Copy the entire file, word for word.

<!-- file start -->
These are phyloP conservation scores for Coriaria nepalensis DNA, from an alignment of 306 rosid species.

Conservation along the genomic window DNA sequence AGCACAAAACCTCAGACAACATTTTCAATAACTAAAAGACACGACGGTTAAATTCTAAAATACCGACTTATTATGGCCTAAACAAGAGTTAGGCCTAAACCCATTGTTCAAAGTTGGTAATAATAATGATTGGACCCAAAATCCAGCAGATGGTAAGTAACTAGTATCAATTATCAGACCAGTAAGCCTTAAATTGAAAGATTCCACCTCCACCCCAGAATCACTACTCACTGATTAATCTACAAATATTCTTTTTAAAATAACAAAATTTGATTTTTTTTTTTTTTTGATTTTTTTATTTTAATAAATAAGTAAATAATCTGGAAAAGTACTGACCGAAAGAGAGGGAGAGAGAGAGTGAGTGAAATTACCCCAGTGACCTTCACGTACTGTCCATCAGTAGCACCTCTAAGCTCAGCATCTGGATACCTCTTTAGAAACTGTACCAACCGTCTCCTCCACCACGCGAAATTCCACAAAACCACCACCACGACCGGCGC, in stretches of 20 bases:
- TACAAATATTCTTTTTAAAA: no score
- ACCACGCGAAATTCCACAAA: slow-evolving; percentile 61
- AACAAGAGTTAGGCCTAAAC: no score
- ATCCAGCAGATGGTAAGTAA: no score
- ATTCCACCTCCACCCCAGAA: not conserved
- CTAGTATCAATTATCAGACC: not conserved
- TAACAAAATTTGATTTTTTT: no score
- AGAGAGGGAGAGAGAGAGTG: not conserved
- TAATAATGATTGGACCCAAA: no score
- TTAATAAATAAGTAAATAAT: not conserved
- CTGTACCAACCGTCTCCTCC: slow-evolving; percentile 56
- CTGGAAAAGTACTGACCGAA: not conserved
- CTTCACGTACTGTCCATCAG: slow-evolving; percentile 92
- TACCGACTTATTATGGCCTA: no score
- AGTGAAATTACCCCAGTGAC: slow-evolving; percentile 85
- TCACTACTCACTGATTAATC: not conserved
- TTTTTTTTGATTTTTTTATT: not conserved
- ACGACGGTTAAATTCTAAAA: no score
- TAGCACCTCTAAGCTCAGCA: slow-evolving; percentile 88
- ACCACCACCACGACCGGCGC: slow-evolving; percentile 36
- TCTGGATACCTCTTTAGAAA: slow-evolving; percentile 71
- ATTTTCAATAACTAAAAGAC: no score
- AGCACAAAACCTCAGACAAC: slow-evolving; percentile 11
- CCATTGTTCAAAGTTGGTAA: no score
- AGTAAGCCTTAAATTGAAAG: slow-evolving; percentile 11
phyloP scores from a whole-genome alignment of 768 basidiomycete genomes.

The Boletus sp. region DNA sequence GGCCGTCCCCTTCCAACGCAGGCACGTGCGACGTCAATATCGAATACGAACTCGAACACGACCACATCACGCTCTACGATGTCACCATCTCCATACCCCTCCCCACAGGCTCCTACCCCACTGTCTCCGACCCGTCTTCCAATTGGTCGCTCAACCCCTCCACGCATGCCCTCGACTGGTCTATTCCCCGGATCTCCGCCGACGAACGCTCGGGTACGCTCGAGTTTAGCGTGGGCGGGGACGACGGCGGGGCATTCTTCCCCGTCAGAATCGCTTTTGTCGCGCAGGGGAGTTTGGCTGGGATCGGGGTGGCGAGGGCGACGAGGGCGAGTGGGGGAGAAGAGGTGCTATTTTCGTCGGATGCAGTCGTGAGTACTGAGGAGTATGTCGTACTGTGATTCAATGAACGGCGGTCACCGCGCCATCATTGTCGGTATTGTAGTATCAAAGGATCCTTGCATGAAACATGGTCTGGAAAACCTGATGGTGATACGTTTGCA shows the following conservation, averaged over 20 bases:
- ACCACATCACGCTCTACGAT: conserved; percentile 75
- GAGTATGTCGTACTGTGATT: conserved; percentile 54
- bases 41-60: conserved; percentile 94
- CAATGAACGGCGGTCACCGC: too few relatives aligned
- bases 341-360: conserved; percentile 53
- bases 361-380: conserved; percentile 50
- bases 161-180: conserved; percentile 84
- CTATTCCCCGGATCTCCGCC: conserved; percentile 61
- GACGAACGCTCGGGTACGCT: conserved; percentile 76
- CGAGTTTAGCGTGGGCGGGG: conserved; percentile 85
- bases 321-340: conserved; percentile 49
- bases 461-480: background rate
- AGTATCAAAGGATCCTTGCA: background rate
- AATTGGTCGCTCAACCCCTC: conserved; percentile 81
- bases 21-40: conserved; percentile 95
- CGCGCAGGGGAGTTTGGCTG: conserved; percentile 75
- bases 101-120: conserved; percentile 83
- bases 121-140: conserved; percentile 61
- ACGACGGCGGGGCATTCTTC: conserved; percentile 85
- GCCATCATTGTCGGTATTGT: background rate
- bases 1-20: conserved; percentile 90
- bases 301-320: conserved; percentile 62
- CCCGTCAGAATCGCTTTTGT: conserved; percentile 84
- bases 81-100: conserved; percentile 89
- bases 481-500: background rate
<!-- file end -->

These are phyloP conservation scores for Coriaria nepalensis DNA, from an alignment of 306 rosid species.

Conservation along the genomic window DNA sequence AGCACAAAACCTCAGACAACATTTTCAATAACTAAAAGACACGACGGTTAAATTCTAAAATACCGACTTATTATGGCCTAAACAAGAGTTAGGCCTAAACCCATTGTTCAAAGTTGGTAATAATAATGATTGGACCCAAAATCCAGCAGATGGTAAGTAACTAGTATCAATTATCAGACCAGTAAGCCTTAAATTGAAAGATTCCACCTCCACCCCAGAATCACTACTCACTGATTAATCTACAAATATTCTTTTTAAAATAACAAAATTTGATTTTTTTTTTTTTTTGATTTTTTTATTTTAATAAATAAGTAAATAATCTGGAAAAGTACTGACCGAAAGAGAGGGAGAGAGAGAGTGAGTGAAATTACCCCAGTGACCTTCACGTACTGTCCATCAGTAGCACCTCTAAGCTCAGCATCTGGATACCTCTTTAGAAACTGTACCAACCGTCTCCTCCACCACGCGAAATTCCACAAAACCACCACCACGACCGGCGC, in stretches of 20 bases:
- TACAAATATTCTTTTTAAAA: no score
- ACCACGCGAAATTCCACAAA: slow-evolving; percentile 61
- AACAAGAGTTAGGCCTAAAC: no score
- ATCCAGCAGATGGTAAGTAA: no score
- ATTCCACCTCCACCCCAGAA: not conserved
- CTAGTATCAATTATCAGACC: not conserved
- TAACAAAATTTGATTTTTTT: no score
- AGAGAGGGAGAGAGAGAGTG: not conserved
- TAATAATGATTGGACCCAAA: no score
- TTAATAAATAAGTAAATAAT: not conserved
- CTGTACCAACCGTCTCCTCC: slow-evolving; percentile 56
- CTGGAAAAGTACTGACCGAA: not conserved
- CTTCACGTACTGTCCATCAG: slow-evolving; percentile 92
- TACCGACTTATTATGGCCTA: no score
- AGTGAAATTACCCCAGTGAC: slow-evolving; percentile 85
- TCACTACTCACTGATTAATC: not conserved
- TTTTTTTTGATTTTTTTATT: not conserved
- ACGACGGTTAAATTCTAAAA: no score
- TAGCACCTCTAAGCTCAGCA: slow-evolving; percentile 88
- ACCACCACCACGACCGGCGC: slow-evolving; percentile 36
- TCTGGATACCTCTTTAGAAA: slow-evolving; percentile 71
- ATTTTCAATAACTAAAAGAC: no score
- AGCACAAAACCTCAGACAAC: slow-evolving; percentile 11
- CCATTGTTCAAAGTTGGTAA: no score
- AGTAAGCCTTAAATTGAAAG: slow-evolving; percentile 11
phyloP scores from a whole-genome alignment of 768 basidiomycete genomes.

The Boletus sp. region DNA sequence GGCCGTCCCCTTCCAACGCAGGCACGTGCGACGTCAATATCGAATACGAACTCGAACACGACCACATCACGCTCTACGATGTCACCATCTCCATACCCCTCCCCACAGGCTCCTACCCCACTGTCTCCGACCCGTCTTCCAATTGGTCGCTCAACCCCTCCACGCATGCCCTCGACTGGTCTATTCCCCGGATCTCCGCCGACGAACGCTCGGGTACGCTCGAGTTTAGCGTGGGCGGGGACGACGGCGGGGCATTCTTCCCCGTCAGAATCGCTTTTGTCGCGCAGGGGAGTTTGGCTGGGATCGGGGTGGCGAGGGCGACGAGGGCGAGTGGGGGAGAAGAGGTGCTATTTTCGTCGGATGCAGTCGTGAGTACTGAGGAGTATGTCGTACTGTGATTCAATGAACGGCGGTCACCGCGCCATCATTGTCGGTATTGTAGTATCAAAGGATCCTTGCATGAAACATGGTCTGGAAAACCTGATGGTGATACGTTTGCA shows the following conservation, averaged over 20 bases:
- ACCACATCACGCTCTACGAT: conserved; percentile 75
- GAGTATGTCGTACTGTGATT: conserved; percentile 54
- bases 41-60: conserved; percentile 94
- CAATGAACGGCGGTCACCGC: too few relatives aligned
- bases 341-360: conserved; percentile 53
- bases 361-380: conserved; percentile 50
- bases 161-180: conserved; percentile 84
- CTATTCCCCGGATCTCCGCC: conserved; percentile 61
- GACGAACGCTCGGGTACGCT: conserved; percentile 76
- CGAGTTTAGCGTGGGCGGGG: conserved; percentile 85
- bases 321-340: conserved; percentile 49
- bases 461-480: background rate
- AGTATCAAAGGATCCTTGCA: background rate
- AATTGGTCGCTCAACCCCTC: conserved; percentile 81
- bases 21-40: conserved; percentile 95
- CGCGCAGGGGAGTTTGGCTG: conserved; percentile 75
- bases 101-120: conserved; percentile 83
- bases 121-140: conserved; percentile 61
- ACGACGGCGGGGCATTCTTC: conserved; percentile 85
- GCCATCATTGTCGGTATTGT: background rate
- bases 1-20: conserved; percentile 90
- bases 301-320: conserved; percentile 62
- CCCGTCAGAATCGCTTTTGT: conserved; percentile 84
- bases 81-100: conserved; percentile 89
- bases 481-500: background rate